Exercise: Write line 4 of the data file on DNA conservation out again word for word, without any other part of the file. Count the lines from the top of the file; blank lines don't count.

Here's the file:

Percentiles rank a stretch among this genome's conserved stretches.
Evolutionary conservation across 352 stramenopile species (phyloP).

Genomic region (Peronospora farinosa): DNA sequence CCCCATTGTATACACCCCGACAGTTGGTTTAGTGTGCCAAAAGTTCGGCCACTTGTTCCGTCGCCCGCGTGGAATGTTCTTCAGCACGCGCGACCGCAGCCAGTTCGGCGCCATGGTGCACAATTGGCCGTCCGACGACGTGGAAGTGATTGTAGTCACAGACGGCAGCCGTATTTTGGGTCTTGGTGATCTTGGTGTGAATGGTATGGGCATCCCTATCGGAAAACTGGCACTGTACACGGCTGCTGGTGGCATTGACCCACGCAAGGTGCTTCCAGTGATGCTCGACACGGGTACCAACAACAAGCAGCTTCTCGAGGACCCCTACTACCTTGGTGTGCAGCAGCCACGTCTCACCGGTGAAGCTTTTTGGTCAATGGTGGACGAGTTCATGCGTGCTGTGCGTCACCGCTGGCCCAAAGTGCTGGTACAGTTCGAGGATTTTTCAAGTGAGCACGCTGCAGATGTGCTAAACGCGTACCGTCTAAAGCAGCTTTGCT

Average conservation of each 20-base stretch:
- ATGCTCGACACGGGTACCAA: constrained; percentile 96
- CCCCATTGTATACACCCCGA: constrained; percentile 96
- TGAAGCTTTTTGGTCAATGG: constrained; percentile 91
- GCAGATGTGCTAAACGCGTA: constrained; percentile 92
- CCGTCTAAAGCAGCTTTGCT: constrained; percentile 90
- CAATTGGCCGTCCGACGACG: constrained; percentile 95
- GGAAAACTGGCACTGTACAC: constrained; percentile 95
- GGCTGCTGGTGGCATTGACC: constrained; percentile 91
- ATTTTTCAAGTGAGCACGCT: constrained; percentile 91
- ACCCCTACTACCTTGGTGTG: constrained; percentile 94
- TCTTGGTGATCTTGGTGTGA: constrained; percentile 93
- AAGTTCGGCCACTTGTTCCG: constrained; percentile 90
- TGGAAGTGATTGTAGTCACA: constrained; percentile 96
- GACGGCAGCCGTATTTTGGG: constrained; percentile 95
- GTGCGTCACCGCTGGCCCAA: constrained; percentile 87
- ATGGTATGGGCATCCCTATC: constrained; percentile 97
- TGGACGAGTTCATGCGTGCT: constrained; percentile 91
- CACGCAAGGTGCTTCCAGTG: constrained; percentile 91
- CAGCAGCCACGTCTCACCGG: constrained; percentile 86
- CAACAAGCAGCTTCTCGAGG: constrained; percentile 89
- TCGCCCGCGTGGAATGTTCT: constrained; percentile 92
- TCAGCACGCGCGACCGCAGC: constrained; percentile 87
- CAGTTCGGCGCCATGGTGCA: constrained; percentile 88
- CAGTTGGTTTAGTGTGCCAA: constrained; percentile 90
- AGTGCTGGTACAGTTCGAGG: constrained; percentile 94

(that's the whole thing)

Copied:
Average conservation of each 20-base stretch: